With her “heart” in much better shape, I asked Chloe about its message for her. She returned to her special beach place and pictured a palm tree. I proposed this could be a Tree of Trust and suggested she might find a shovel nearby to help her dig up a treasure box that held an answer. With the assistance of a friendly Panther, she started digging and found a black jewel-covered box with a key attached. Inside were great riches and a letter from her Heart. The note said she had a good life with friends and family. There were just a few false friends she didn’t need. It’s final message – “Love Yourself.”

Over the next few weeks, Chloe had many more adventures. She met a wise Owl who helped transform her disappointments into the confidence she needed to reach out to girls at school. Then she bumped into Sparkle, a young Wizard arriving with three crystal gifts: A heart-shaped crystal helped Chloe love herself even after her friends snubbed her; it also kept her Heart Strong and kind around the girls who rejected her. A star-shaped crystal made her feel like a star, no matter what. Here, Chloe was learning to validate herself without depending on unreliable peers. Finally, as if she were preparing for future challenges, Chloe received a diamond-shaped crystal that “could help with everything else.”

At one point Chloe wondered if she had imagined that her friends were excluding her. When she returned to school the following Monday, they seemed perfectly happy to have her join them. Chloe had tapped into a profound life lesson: What we tell ourselves – good or bad – affects how we see the world, and, in turn, how the world sees us. Or, as this bright young girl wisely put it, “Your heart can be open or closed, If it’s closed it’s probably sad and not in a good mood. And if it’s open, you’re happy to get love.”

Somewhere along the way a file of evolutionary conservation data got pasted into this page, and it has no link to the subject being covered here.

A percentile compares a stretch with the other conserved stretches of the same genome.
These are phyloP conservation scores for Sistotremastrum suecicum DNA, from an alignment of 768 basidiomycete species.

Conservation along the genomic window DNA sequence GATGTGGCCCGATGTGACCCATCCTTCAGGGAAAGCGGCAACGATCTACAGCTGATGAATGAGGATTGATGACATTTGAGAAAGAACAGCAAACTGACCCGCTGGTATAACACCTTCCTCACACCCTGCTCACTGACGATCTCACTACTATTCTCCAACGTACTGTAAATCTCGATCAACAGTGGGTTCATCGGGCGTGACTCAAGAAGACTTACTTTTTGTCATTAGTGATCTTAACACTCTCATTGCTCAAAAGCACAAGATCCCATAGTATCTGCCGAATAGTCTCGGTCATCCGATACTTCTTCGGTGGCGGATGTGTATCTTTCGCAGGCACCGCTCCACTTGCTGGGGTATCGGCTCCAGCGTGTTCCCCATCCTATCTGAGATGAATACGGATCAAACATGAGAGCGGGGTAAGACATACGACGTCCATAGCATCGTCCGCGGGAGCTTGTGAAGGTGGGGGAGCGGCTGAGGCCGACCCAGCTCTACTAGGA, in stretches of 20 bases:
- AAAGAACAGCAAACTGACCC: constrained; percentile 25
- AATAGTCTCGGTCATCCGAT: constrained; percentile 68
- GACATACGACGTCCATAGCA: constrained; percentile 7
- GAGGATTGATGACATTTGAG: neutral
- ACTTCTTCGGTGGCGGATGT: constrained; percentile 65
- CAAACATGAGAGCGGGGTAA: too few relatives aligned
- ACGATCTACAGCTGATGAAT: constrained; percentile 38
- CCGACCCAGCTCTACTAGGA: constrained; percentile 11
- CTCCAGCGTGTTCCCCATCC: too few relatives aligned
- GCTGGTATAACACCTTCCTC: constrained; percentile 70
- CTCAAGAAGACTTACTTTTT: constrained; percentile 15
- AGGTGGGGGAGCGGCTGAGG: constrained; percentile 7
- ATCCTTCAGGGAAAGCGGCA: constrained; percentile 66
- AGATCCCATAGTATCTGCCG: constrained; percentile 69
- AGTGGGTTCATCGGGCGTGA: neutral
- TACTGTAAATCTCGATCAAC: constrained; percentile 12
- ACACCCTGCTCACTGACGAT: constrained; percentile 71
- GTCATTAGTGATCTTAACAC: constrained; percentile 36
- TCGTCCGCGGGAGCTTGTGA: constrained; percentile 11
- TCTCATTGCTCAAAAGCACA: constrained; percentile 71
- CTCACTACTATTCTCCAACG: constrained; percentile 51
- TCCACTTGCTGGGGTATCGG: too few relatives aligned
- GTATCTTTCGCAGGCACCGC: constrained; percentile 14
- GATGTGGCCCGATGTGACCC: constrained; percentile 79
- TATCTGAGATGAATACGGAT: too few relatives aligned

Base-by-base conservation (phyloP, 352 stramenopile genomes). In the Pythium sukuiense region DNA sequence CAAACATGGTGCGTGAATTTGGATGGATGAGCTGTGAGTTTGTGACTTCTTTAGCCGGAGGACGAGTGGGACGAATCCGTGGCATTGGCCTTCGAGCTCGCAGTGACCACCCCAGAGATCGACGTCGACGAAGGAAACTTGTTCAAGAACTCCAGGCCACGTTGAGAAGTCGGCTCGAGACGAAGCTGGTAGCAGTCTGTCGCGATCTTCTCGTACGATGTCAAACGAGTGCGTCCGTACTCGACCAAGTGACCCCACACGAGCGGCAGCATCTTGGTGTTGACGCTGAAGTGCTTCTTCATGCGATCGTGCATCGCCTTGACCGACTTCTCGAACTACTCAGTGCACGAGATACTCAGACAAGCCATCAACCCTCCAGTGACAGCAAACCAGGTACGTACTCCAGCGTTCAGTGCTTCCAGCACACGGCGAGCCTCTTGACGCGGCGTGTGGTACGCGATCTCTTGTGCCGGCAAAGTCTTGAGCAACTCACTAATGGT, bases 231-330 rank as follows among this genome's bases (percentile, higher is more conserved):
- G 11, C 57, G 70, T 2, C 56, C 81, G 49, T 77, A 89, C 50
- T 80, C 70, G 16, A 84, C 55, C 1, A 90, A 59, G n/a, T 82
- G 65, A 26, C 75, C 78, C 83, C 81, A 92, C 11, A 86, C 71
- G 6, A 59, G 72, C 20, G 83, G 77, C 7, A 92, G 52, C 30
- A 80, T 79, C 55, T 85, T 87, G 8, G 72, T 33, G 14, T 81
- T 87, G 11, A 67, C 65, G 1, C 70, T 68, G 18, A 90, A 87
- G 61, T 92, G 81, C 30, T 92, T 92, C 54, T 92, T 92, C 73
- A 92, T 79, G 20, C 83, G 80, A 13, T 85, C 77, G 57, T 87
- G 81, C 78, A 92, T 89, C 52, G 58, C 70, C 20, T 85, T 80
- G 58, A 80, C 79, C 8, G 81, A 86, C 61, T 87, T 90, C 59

Before kids leave my care, I’ll often have them create a simple chart of what they’ve learned to take with them on their journey. She came up with “Chloe’s Clues: How to Be Strong and Keep My Heart Open,” which might help many a sad kid.

1. Go to my special beach place when I feel lonely.

2. Wash away sad thoughts.

3. Remember Mommy and Daddy love me.

4. Listen to my animal friends; they know a lot.

5. Think Pink! It makes my Heart sing.

6. Expect people to be nice.

7. Don’t worry about mean kids.

8. Say, “I love you Chloe” every day.

Chloe's story* shows us mindful imagery offers one path to help kids connect with their inner Strength, step into their personal power, and take responsibility to bring happiness into their lives.

(*Based on The Power of Your Child's Imagination)

Charlotte Reznick PhD, author of The Power of Your Child's Imagination: How to Transform Stress and Anxiety into Joy and Success, educational psychologist, former UCLA Associate Clinical Professor of Psychology, frequent media commentator and international workshop leader on the healing power of children's imagination, is in private practice in Los Angeles and creates therapeutic mindful meditation CDs for children, teens, and parents.

About the Author

Charlotte Reznick

Charlotte Reznick, Ph.D., the author of The Power of Your Child's Imagination, is a professor emeritus at UCLA.